The Auckland Council has voted to remain a member of the Property Council after concerns it should keep a professional distance from the lobby group.

The governing body voted 13-7 yesterday to stay a member after legal advice saying there is no conflict of interest arising from the membership and a political call to leave decisions on membership of professional organisations with chief executive Stephen Town.

Membership of the Property Council costs $43,127 for council and three of its business arms.

Councillor Mike Lee moved a notice of motion to terminate membership to avoid any appearance of conflict of interest as the Property Council is a major submitter to the Unitary Plan process.

Councillor Mike Lee moved a notice of motion to terminate membership to avoid any appearance of conflict of interest. Photo / Greg Bowker
Councillor Mike Lee moved a notice of motion to terminate membership to avoid any appearance of conflict of interest. Photo / Greg Bowker

Mr Lee said he had no problem with the Property Council furthering the interests of property developers but he had a problem when the council as regulator joined up with the lobbyist.

He quoted guidelines from the Auditor-General about managing real and perceived conflicts of interest, saying the council needed to ask itself "Does this pass the pub test ... and stack up to ordinary members of the public?"

The relationship with the Property Council, he said, should be reset to one of professional respect and distance.

Councillor Cathy Casey said there was a perception that council was far too aligned with the development community.

"The Property Council is the commercial property voice of New Zealand. Our main concern is the voice of the people and little communities across Auckland," Ms Casey said.

Mayor Len Brown said the issue boiled down to the line between the council and the chief executive, whose job it was to determine membership of professional organisations -- not the old Auckland where politicians stepped all over the operational side of council, and vice versa.

The issue, Mr Brown said, was wider than Mr Lee's issue with the Property Council membership, but how the council had set itself up and trusted the judgment of the chief executive.

An opinion from Meredith Connell concluded there is no legal issue with the council being a member of the Property Council, saying it was strongly preferable to have the chief executive deciding the council's external memberships.

Meredith Connell partner Anna Adams told the meeting that terminating membership of the Property Council could potentially have the opposite effect and expose councillors who voted for the notice of motion to allegations of bias or predetermination when council votes on the Unitary Plan in July/August.

Ms Adams was questioned about Meredith Connell's membership of the Property Council, which she confirmed and was not declared on the legal advice to council.

How they voted

To stay a member of the Property Council

• Mayor Len Brown
• Deputy mayor Penny Hulse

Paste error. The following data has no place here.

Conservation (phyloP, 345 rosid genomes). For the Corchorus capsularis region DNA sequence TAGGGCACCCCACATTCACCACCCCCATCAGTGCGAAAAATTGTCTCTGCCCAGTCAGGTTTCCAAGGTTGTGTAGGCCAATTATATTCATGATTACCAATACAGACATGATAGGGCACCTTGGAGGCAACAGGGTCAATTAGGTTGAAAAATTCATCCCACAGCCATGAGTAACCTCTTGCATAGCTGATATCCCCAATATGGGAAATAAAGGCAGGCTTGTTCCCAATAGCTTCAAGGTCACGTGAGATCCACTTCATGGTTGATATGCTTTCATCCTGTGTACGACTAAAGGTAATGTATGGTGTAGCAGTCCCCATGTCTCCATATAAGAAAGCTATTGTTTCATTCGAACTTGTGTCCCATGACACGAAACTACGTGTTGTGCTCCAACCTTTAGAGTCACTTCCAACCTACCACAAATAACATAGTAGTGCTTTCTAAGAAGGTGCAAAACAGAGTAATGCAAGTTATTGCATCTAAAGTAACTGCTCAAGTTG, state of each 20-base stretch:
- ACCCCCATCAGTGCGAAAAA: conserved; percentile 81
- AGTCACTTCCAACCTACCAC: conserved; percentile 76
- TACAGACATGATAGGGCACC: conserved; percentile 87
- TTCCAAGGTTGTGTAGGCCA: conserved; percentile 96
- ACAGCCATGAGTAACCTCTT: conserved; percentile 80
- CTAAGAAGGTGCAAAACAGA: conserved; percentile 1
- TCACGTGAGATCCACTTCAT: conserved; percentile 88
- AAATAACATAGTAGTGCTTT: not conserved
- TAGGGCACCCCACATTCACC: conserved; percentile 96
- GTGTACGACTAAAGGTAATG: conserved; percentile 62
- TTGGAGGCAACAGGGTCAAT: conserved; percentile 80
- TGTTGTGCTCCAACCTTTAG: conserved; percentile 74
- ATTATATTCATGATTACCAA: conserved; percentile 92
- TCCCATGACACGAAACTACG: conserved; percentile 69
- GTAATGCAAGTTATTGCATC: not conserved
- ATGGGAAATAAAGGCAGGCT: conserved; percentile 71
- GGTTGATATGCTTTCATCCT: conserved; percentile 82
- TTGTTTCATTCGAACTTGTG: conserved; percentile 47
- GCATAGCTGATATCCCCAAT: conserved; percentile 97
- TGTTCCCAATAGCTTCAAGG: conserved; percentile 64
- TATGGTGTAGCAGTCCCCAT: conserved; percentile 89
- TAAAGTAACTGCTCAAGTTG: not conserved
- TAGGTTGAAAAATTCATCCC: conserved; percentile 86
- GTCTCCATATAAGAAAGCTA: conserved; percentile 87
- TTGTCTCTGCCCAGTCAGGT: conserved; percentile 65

• Arthur Anae
• Bill Cashmore
• Ross Clow
• Linda Cooper
• Chris Darby
• Alf Filipaina
• Denise Krum
• Calum Penrose
• John Walker
• Penny Webster
• George Wood

To quit

• Cameron Brewer
• Cathy Casey
• Mike Lee
• Dick Quax
• Sharon Stewart
• Wayne Walker
• John Watson

Professional organisations that Auckland Council belongs to costs $1.7 million a year

The International Plant Propagation Society and the UK Institute of Archaeology are among 250 professional organisations that Auckland Council belongs to at a cost of $1.7 million a year.

Others include the American Institute for Conservation of Historic and Artistic Works, Bibliographical Society of Australia and New Zealand, British Association for Biological Anthropology and Osteoarchaeology, and the International Committee of Monuments and Sites.

A list of professional memberships was given to councillors for a vote yesterday on whether the council should remain a member of the Property Council.

This year's membership of the Property Council for council and three council-controlled organisations(CCOs) -- Auckland Transport, Development Auckland and Regional Facilities Auckland -- cost $43,127.

It was disclosed to councillors yesterday that the council paid $400,000 a year to be a member of Local Government New Zealand.

A council spokeswoman said the most readily available costs for council memberships was the 2013-2014 financial year, which was forecast to be $1.7 million. The figure does not include the costs of about 120 memberships for CCOs.

She said the membership list reflected the breadth of interests across the council group.

"For example, Auckland Council staff have a variety of different backgrounds and professions, including librarians, engineers, botanists and horticulturalists, geologists, event managers, valuers, lawyers, accountants, planners and scientists, to name a few."

The spokeswoman said the council was continually looking at opportunities to consolidate and evaluate costs and benefits of memberships.

Auckland Ratepayers' Alliance spokeswoman Jo Holmes said it was bad enough for council to be funding the Chamber of Commerce and the Property Council, but ratepayers will be aghast to learn it is funding overseas organisations like the Institute of British Engineers, the International Society of Automation and the Oral History Association of Australia.